The Pennsylvania Court of Common Pleas for Philadelphia County recently clarified the duty owed by business owners to invitees who suffer catastrophic medical emergencies on their properties.
In the case of Kronfeld v. SugarHouse HSP Gaming, L.P., the estate of a former gaming patron of Sugar House Casino sued the local cardroom following an August 2013 incident wherein the decedent and his wife’s night of gambling was unfortunately interrupted by the former’s sudden collapse and death. Specifically, the decedent’s son sued Sugar House, arguing that Casino employees failed to timely perform resuscitation and use an AED device to help his father. Sugar House moved to dismiss these allegations, contending that Pennsylvania law merely requires business owners to promptly summon medical attention for those invitees who are injured or become ill on their property.
In considering these arguments during the lawsuit’s nascence, Judge Frederica Massiah-Jackson explained that the duty owed by business owners to injured or ill invitees tracks the Restatement (Second) of Torts § 314A, and generally obliges the same to “give first aid . . . and care for [the injured] until they can be cared for by other.” Seizing upon the language calling for business owners to “care for” invitees, the plaintiffs contended that the Restatement should be read in conjunction with Pennsylvania’s EMS Act and AED Good Samaritan Act as requiring defendants to affirmatively perform lifesaving first aid in conjunction with a defibrillator. Ultimately, however, Judge Massiah-Jackson believed that such an interpretation of Pennsylvania’s approach to the Restatement goes too far, and instead sided with precedent from the Commonwealth holding that timely summoning first responders satisfies the business owner’s duty to its invitees.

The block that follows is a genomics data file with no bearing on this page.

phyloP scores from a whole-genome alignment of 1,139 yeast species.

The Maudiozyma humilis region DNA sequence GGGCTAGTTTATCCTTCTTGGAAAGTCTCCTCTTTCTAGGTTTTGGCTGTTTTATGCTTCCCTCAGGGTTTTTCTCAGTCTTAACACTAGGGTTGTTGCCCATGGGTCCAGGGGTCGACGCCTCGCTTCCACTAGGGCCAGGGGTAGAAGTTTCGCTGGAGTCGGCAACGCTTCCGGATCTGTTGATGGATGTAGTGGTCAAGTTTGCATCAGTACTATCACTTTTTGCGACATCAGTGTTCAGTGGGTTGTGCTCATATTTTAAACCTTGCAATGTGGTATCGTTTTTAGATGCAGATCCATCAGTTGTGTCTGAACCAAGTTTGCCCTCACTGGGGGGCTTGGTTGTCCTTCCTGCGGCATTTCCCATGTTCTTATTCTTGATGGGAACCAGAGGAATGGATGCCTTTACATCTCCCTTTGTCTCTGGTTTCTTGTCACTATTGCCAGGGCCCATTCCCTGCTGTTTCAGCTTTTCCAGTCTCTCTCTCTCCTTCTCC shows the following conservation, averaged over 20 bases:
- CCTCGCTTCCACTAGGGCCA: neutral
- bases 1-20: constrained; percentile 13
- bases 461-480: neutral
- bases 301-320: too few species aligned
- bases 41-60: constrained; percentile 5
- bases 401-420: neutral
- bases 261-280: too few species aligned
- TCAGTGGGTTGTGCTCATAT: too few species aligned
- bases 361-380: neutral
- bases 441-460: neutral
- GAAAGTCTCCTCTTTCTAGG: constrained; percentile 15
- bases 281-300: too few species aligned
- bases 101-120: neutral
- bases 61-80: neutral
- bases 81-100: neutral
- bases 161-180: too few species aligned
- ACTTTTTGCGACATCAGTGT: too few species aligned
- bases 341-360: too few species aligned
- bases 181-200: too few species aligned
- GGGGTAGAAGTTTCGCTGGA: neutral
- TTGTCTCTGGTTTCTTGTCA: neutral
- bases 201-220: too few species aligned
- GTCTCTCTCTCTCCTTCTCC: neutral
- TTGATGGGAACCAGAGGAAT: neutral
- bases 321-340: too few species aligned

Although Kronfeld is simply a trial court opinion, the reasoning Judge Massiah-Jackson employed evidences Pennsylvania’s increasing temperance with respect to the duty owed by possessors of land and business owners. Specifically, the facially broad phrase “care for” in this context would seemingly tip the scale in favor of the plaintiff when coupled with other state laws encouraging third-parties to act on behalf of the sick and injured. Kronfeld, however, reminds us that, as a matter of tort law in Pennsylvania, there has to be a difference between behavior we might aspire to versus that which is legally expected of us.
Thanks to Adam Gomez for his contribution to this post.